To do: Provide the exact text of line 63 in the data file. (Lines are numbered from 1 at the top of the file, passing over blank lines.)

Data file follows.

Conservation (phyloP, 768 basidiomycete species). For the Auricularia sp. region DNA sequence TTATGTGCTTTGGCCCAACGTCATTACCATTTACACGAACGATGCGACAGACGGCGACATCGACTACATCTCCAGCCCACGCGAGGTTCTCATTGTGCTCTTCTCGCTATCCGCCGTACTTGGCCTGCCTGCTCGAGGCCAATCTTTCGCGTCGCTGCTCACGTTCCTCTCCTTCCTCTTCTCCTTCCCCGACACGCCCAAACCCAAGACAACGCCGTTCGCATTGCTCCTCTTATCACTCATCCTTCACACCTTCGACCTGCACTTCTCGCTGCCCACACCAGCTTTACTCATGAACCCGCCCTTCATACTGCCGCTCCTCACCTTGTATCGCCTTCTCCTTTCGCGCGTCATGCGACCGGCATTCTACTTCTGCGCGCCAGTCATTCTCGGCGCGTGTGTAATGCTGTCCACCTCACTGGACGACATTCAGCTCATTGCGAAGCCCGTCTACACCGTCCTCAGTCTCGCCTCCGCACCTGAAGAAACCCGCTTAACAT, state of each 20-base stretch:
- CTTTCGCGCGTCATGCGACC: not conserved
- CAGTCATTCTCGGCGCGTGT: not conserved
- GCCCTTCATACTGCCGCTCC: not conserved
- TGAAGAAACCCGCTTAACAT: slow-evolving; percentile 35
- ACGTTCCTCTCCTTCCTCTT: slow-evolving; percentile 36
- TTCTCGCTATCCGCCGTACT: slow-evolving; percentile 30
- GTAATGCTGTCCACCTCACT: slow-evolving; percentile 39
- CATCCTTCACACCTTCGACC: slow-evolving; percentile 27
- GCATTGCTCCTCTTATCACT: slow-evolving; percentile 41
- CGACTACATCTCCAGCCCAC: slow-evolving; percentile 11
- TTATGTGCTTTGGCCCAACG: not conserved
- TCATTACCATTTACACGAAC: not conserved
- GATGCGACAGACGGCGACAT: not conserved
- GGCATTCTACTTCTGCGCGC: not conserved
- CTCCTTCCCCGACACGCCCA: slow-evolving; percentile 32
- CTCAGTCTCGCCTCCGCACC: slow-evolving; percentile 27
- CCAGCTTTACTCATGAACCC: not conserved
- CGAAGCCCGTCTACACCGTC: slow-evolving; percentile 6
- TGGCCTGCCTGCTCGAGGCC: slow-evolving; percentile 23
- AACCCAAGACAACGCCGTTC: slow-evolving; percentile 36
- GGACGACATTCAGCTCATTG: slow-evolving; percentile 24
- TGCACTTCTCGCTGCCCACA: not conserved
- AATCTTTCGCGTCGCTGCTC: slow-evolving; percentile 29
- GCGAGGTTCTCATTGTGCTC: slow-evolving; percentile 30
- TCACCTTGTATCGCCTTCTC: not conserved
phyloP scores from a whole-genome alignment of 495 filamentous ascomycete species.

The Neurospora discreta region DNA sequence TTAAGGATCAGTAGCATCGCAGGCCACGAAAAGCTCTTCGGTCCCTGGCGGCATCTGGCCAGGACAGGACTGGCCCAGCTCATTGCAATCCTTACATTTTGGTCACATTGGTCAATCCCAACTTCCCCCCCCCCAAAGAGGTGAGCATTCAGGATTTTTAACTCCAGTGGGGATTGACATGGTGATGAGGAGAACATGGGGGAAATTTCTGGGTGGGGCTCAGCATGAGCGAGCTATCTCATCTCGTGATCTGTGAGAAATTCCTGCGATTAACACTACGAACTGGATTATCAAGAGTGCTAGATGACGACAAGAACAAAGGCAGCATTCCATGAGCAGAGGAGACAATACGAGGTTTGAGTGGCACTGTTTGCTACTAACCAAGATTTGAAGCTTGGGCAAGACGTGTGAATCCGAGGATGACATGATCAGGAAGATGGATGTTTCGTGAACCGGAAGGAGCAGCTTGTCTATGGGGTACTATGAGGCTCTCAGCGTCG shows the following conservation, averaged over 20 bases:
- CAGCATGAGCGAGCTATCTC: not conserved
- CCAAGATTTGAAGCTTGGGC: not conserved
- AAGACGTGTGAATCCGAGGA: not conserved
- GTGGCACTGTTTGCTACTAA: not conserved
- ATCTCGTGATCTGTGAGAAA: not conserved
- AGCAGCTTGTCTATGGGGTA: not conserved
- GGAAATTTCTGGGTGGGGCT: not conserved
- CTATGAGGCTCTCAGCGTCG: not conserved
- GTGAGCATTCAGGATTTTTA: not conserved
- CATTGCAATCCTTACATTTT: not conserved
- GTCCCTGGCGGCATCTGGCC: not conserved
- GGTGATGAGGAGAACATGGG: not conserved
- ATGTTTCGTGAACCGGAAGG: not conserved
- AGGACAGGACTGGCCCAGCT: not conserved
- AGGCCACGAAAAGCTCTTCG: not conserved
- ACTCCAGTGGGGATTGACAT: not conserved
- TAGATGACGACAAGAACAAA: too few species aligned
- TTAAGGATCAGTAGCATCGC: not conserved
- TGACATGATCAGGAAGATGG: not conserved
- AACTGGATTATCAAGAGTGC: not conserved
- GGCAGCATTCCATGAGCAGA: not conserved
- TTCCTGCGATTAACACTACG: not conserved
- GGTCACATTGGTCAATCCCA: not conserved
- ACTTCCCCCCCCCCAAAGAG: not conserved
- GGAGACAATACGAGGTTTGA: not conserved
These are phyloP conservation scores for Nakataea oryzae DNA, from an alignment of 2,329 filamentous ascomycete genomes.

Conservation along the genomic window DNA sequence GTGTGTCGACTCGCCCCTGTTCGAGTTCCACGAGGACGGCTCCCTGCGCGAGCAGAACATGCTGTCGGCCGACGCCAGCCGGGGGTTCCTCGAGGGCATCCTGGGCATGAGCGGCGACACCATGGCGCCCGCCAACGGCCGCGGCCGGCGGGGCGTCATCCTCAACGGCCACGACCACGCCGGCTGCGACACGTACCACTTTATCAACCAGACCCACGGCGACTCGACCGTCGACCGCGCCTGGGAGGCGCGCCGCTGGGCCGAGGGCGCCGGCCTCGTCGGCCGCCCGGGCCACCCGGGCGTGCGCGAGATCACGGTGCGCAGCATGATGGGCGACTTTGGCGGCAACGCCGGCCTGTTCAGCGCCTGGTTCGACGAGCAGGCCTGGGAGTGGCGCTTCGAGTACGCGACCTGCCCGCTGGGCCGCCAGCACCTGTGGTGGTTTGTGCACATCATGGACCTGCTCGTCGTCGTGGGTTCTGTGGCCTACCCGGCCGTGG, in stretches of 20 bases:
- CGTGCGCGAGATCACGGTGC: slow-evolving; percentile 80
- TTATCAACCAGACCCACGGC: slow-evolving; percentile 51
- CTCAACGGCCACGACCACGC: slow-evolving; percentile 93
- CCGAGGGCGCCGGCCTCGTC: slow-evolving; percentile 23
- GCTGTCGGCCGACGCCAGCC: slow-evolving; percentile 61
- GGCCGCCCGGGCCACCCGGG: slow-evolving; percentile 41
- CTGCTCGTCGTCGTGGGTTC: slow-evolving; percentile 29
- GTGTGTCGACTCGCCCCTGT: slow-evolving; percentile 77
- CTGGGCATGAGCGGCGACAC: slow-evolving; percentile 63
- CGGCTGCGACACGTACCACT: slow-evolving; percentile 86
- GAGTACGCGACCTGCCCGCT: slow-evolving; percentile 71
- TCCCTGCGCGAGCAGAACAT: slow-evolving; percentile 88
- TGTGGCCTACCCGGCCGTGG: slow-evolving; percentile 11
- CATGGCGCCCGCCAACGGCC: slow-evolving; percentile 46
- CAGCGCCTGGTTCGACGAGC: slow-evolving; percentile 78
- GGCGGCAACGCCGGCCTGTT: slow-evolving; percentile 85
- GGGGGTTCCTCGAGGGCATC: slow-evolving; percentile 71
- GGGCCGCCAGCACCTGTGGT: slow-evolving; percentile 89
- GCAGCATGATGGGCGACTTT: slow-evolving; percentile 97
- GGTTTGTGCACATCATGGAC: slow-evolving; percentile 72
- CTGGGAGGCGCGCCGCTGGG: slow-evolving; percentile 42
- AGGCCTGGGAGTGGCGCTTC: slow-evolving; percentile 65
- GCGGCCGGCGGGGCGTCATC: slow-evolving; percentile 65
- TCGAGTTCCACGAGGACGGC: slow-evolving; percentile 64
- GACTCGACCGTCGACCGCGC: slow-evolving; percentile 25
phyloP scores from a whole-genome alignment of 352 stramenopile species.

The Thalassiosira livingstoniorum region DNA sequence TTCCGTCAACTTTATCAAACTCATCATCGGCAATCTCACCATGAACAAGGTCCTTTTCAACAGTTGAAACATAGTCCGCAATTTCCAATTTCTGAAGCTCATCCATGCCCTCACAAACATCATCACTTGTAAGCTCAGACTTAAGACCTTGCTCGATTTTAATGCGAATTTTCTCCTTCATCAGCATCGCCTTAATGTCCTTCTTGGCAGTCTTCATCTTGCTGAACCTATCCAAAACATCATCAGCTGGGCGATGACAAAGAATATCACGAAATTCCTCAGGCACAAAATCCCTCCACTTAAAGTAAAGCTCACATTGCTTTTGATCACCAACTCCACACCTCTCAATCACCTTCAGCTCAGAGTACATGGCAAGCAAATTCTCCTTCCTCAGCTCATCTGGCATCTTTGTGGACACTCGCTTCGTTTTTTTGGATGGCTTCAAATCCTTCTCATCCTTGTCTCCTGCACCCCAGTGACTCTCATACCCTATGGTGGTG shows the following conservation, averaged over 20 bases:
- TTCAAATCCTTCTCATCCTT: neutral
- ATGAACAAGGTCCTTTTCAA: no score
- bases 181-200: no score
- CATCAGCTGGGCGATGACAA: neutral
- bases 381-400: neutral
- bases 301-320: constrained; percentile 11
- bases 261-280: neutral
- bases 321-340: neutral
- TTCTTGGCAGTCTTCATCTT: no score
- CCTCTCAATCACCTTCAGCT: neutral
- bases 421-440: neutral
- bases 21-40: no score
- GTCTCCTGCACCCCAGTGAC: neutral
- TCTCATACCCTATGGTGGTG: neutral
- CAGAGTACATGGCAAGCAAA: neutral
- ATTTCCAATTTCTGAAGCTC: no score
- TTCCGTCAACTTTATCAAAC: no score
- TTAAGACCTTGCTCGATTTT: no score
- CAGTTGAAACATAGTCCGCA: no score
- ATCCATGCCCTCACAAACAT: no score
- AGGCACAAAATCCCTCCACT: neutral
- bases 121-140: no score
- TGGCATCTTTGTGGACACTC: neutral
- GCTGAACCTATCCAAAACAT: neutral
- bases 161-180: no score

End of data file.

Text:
- GTGTGTCGACTCGCCCCTGT: slow-evolving; percentile 77